The closest thing I’ve come to a decent dish at Boom was probably the simple Tokyo ramen.  Nicely arranged bamboo shoots, green onions and nori, half a hard boiled egg and some relatively decent pieces of braised pork swimming in a soy-seasoned chicken broth.  The ramen itself was pretty ordinary, nothing much to distinguish it from the stuff I lived on in grad school.  At least it was served hot.  But c’mon – you’re still paying $10 for a bowl of ramen.

maneki neko

And any goodwill that may have been recovered after finally locating something fit for consumption on the menu was summarily crushed last week when I ordered the katsu curry chicken.  Beloved staple of Japanese cuisine and one of the greatest meals you can get after Last Call, the katsu curry at Boom Noodle was an abomination.  In general, curry might not be the most visually appealing dish, but this glutinous mess of unpleasant brown and yellow stewed vegetables was particularly unpleasant – thick and weak and topped with appallingly salty pickles.  The breaded, deep-fried chicken cutlets had alternating layers of fat and gristle.  I actually considered sending it back, but remembered that this was really just par for the course.  I ate my rice and left.

Despite the actual food, Boom Noodle remains wildly popular.  They were written up in Bon Appétit recently, and opened a second outpost at Bellevue Square last Spring (if you’re looking to compound your trip to Hell with an extra dose of misery).  Clearly I don’t get it.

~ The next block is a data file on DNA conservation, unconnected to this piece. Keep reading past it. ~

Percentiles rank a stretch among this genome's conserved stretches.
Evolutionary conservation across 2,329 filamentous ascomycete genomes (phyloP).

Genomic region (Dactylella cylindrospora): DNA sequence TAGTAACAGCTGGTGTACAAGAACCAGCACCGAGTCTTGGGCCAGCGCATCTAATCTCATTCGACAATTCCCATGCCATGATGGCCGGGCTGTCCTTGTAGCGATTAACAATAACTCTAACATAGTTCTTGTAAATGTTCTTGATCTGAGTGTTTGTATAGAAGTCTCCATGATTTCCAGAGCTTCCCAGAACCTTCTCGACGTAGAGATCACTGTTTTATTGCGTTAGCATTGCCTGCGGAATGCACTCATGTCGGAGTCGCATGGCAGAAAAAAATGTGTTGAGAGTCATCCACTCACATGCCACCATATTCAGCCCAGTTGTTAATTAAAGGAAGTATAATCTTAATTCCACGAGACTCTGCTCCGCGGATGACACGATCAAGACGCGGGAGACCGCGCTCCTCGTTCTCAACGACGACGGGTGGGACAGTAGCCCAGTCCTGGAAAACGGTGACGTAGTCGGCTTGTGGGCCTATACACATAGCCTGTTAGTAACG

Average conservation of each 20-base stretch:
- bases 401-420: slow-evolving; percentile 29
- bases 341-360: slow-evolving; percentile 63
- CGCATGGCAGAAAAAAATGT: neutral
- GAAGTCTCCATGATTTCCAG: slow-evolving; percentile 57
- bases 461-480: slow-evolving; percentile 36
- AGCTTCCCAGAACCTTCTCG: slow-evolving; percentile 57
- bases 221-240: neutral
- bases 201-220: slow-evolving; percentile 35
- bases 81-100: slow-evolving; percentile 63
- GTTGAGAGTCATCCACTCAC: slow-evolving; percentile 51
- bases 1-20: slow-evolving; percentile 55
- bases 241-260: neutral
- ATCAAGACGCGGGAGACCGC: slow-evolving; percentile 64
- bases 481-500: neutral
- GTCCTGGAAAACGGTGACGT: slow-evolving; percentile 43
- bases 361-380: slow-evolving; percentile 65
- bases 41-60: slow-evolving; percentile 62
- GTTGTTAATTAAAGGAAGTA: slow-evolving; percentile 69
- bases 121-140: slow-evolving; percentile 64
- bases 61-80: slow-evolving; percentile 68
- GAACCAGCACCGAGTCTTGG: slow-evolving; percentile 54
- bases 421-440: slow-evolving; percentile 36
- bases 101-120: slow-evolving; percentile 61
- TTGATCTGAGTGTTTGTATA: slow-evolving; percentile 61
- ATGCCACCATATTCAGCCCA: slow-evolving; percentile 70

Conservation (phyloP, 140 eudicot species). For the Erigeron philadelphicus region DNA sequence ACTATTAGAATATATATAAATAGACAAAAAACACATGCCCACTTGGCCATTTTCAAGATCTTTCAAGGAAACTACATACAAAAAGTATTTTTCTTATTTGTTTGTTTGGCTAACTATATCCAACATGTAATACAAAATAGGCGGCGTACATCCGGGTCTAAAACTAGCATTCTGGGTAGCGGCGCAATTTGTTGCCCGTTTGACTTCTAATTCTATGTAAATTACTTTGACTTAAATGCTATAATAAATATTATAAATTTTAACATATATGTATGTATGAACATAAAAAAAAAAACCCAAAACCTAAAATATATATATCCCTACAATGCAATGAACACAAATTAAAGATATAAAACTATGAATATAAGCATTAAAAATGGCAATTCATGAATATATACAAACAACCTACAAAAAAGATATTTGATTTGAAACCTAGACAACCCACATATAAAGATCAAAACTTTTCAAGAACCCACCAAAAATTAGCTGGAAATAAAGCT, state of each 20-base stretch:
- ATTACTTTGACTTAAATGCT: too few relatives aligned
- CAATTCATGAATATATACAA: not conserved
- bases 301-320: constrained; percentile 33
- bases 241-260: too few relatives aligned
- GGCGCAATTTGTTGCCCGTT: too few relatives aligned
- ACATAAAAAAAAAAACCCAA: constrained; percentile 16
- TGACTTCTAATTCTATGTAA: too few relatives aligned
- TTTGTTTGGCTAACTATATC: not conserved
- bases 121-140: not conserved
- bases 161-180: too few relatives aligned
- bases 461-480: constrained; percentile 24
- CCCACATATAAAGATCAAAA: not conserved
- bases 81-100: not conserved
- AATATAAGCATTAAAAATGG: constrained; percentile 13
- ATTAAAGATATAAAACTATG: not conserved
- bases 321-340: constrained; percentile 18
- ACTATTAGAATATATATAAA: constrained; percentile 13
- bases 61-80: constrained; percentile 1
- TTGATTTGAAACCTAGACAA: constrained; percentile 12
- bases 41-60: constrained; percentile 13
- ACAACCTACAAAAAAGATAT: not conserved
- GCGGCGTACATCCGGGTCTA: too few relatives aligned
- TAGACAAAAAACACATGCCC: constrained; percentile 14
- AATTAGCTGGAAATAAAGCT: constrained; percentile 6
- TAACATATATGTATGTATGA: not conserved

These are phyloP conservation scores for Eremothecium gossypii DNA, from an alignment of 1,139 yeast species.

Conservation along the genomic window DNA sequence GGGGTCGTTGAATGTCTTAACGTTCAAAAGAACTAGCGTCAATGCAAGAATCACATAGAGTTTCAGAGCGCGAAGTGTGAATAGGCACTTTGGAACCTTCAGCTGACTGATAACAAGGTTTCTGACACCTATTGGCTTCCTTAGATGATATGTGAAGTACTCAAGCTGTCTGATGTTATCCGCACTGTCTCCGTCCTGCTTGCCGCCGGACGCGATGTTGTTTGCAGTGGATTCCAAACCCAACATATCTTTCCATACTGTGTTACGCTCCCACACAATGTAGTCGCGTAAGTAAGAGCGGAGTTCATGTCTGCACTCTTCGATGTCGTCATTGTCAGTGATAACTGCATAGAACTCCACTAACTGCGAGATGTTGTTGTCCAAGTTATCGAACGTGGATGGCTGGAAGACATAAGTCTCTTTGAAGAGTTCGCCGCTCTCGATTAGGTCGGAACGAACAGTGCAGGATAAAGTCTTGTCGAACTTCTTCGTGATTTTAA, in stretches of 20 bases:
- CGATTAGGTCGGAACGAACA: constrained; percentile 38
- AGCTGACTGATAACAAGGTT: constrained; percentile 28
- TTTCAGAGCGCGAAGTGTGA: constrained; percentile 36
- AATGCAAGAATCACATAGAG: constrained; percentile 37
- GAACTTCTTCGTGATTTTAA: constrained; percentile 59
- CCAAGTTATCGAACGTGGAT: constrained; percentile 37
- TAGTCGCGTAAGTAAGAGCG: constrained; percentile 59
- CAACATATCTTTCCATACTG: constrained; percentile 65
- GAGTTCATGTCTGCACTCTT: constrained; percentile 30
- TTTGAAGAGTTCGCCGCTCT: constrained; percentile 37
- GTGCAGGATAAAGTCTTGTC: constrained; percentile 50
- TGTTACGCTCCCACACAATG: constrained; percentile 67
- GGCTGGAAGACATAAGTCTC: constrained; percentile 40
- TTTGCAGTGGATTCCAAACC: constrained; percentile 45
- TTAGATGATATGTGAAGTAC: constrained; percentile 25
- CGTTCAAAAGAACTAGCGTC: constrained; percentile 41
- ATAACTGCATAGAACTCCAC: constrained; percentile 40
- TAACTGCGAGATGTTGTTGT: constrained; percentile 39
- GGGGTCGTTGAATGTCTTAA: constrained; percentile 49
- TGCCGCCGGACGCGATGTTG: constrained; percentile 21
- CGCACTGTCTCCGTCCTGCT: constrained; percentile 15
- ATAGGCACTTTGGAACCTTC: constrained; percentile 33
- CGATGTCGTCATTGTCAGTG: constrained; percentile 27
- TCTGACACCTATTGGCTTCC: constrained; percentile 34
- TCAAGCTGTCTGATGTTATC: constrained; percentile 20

Sorry.  Boom Noodle sucks.

Boom Noodle on Urbanspoon


Many years ago, I was lucky enough to spend a Summer backpacking across Europe with a friend of mine.  Since we were young and poor, we pretty much subsisted on ploughman’s lunches and beer for the duration of the trip.  And of course, the ubiquitous gyro, which could be found at carts and stands nearly everywhere we went.  Cheap and satisfying, there is nothing quite like eating a gyro on the beach somewhere along the Cote d’Azur in the middle of July.  Which is the primary reason I keep returning to Plaka Estiatorio in Ballard.  The gyros at Plaka send me straight back to that beach, every time.

In fact, nearly everything at Plaka is remarkably authentic.  Owned and run by several generations of the Tziotis and Mandapat families, relations abound (as evidenced by the photos which line the walls).  Not surprisingly, everybody is impossibly sweet and hospitable.  The room is spacious and comfortable, filled with baskets of fresh produce and bright flowers.  The entryway is flanked by some admittedly cheesy faux Grecian pillars, but honestly, it’s hard to care much about the décor.  Since opening last Spring, this is easily the best Greek food I’ve eaten in Seattle.

plaka interior